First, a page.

"Studies of this new APC-regulated process could aid in the development of future inhibitors of colon cancer as well as other aggressive human cancers, including melanoma, that de-regulate the Wnt/beta-catenin signaling pathway," states Dr. Jones.
It is well established that the adenomatous polyposis coli (APC) tumor suppressor suppresses Wnt signaling by inhibiting beta-catenin, the key transcription factor that turns on Wnt target genes, like c-Myc. Until now, it was believed that APC inhibited beta-catenin by promoting its nuclear export and subsequent proteosomal degradation in the cytoplasm. Dr. Jones and colleagues now demonstrate that APC also acts in the nucleus, where it also opposes the activity of beta-catenin directly at Wnt target genes.
Their new paper reports that beta-catenin induces c-Myc expression by promoting H3K4 trimethylation of the gene, a chromatin modification that is associated with active genes and open chromatin structure. The APC tumor suppressor represses c-Myc expression by recruiting enzymes that counteract this open chromatin state, and modify beta-catenin for destruction.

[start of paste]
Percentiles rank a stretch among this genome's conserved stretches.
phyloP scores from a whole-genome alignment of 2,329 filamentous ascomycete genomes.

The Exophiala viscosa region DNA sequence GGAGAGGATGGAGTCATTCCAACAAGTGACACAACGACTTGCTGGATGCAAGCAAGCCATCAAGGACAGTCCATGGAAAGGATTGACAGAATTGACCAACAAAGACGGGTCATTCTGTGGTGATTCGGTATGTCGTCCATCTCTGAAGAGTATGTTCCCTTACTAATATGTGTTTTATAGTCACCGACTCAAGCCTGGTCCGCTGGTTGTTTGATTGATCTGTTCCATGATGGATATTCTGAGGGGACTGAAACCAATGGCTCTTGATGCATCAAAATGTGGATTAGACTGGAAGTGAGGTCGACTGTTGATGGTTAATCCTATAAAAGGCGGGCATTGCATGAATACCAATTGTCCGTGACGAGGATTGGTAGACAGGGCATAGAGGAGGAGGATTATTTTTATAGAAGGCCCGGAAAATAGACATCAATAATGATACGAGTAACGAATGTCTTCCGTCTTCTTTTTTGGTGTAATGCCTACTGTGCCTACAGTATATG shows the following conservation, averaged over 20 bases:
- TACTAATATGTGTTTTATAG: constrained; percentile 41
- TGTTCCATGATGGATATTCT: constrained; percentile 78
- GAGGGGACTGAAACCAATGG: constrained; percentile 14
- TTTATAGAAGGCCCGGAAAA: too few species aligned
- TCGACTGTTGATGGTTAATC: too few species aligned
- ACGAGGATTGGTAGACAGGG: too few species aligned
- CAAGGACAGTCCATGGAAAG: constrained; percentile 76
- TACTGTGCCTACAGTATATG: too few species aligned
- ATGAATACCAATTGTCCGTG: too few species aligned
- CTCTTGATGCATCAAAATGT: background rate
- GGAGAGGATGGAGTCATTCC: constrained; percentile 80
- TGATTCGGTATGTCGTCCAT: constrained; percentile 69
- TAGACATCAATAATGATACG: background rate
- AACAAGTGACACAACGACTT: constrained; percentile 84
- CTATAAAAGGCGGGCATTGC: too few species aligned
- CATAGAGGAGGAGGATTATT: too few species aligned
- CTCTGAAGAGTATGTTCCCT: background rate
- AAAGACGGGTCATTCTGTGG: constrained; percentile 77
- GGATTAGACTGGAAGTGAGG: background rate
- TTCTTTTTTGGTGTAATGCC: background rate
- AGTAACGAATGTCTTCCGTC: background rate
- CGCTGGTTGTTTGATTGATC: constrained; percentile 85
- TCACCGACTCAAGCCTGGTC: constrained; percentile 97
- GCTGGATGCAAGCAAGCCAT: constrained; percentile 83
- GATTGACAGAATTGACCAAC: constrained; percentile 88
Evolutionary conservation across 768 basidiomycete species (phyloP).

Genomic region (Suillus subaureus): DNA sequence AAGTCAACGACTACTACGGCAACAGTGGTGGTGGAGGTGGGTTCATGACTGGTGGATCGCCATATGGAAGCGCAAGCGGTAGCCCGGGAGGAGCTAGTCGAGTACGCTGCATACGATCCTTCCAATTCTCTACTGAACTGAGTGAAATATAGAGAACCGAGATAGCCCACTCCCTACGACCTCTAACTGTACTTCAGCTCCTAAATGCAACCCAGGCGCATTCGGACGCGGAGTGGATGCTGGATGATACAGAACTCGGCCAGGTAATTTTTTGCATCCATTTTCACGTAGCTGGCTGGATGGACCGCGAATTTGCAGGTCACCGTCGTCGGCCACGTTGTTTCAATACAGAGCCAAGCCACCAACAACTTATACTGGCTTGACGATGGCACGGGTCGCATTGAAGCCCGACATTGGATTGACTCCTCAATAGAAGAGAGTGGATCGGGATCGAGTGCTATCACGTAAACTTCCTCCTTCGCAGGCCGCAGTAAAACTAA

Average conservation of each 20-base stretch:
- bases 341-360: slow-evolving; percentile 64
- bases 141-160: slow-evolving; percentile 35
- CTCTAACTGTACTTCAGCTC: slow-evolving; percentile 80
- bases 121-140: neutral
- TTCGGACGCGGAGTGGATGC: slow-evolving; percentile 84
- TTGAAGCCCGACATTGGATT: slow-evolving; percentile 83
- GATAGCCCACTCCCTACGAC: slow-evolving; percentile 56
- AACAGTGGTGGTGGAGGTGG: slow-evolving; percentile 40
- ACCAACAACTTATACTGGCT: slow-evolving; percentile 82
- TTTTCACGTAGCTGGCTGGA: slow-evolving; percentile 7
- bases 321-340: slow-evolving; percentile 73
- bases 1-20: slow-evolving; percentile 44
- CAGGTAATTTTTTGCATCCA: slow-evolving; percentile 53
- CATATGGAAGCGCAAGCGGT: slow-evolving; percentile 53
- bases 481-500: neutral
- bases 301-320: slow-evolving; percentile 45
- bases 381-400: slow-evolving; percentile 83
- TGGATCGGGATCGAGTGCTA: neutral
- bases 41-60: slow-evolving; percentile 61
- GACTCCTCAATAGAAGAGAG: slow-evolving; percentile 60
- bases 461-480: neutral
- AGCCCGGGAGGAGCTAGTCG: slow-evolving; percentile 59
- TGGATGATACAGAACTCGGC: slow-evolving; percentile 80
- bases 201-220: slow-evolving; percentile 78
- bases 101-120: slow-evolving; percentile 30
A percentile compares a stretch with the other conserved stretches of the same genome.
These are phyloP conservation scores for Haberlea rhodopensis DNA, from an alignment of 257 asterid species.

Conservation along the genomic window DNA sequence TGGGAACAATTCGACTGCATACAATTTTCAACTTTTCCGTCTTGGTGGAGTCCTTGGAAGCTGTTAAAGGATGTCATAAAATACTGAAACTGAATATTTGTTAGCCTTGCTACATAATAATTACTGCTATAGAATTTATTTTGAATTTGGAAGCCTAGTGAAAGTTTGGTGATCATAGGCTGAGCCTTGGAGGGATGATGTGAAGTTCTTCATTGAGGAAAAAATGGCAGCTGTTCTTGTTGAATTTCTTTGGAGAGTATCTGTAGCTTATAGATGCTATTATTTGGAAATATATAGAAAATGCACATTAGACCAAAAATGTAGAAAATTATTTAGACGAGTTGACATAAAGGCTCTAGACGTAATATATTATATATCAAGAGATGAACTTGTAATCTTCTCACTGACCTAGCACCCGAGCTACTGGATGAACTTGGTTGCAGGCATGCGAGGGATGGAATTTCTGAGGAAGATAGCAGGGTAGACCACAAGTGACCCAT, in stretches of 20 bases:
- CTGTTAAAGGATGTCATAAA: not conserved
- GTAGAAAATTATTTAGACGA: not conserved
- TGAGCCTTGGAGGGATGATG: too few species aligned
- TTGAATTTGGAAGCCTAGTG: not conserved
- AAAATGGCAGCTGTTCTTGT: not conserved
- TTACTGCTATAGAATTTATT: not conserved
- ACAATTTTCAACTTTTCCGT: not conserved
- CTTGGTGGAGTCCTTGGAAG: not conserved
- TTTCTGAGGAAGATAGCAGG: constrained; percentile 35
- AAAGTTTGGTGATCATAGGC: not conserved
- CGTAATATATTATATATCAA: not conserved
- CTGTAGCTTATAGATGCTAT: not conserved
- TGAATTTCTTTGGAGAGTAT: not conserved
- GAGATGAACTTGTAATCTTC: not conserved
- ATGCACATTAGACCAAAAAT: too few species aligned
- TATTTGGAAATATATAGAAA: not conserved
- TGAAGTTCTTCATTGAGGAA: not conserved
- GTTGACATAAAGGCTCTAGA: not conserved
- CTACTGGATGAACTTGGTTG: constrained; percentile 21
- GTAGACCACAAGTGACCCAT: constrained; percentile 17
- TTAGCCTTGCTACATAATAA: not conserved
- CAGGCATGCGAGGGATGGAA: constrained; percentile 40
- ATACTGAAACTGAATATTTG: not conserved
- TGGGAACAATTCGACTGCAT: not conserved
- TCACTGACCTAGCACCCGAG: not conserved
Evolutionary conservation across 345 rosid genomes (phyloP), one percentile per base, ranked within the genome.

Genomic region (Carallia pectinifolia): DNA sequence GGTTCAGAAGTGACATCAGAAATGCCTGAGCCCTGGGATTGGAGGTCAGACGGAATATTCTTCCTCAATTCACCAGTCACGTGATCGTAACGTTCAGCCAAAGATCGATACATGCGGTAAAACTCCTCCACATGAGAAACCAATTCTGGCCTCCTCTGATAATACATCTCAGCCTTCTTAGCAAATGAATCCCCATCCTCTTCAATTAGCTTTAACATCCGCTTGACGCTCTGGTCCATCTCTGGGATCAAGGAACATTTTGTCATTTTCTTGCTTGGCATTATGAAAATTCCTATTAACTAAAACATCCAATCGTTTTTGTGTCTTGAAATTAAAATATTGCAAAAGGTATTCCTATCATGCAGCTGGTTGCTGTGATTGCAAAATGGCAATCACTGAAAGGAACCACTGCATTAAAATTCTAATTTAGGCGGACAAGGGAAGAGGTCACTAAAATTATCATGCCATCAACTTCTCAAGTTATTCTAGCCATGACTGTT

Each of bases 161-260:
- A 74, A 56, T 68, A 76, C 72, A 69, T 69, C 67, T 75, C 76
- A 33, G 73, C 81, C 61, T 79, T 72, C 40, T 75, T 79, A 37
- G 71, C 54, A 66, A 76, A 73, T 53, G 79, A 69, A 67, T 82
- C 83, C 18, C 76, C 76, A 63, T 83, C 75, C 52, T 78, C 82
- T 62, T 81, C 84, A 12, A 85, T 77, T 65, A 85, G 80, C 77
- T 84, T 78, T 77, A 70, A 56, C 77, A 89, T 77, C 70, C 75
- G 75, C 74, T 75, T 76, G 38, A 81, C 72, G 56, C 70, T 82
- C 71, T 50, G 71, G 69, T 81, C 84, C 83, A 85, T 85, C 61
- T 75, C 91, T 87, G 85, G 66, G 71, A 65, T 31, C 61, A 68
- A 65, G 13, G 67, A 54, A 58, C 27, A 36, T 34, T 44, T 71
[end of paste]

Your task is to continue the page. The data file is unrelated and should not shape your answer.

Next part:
Interestingly, the researchers found that only full-length APC protein, and not the truncated APC proteins that are present in human colon cancers, is capable of repressing c-Myc gene expression in the nucleus. Dr. Jones emphasizes that "Our findings indicate that the APC tumor suppressor is a transcription factor, which is able to enter the nucleus and shut off c-Myc and other Wnt target genes directly. The mutant APC proteins commonly found in human colorectal cancers are unable to do this, and consequently colon cancer cells not only fail to destroy beta-catenin, but are also unable to switch off the genes, like c-Myc, that are induced by the Wnt/beta-catenin pathway."
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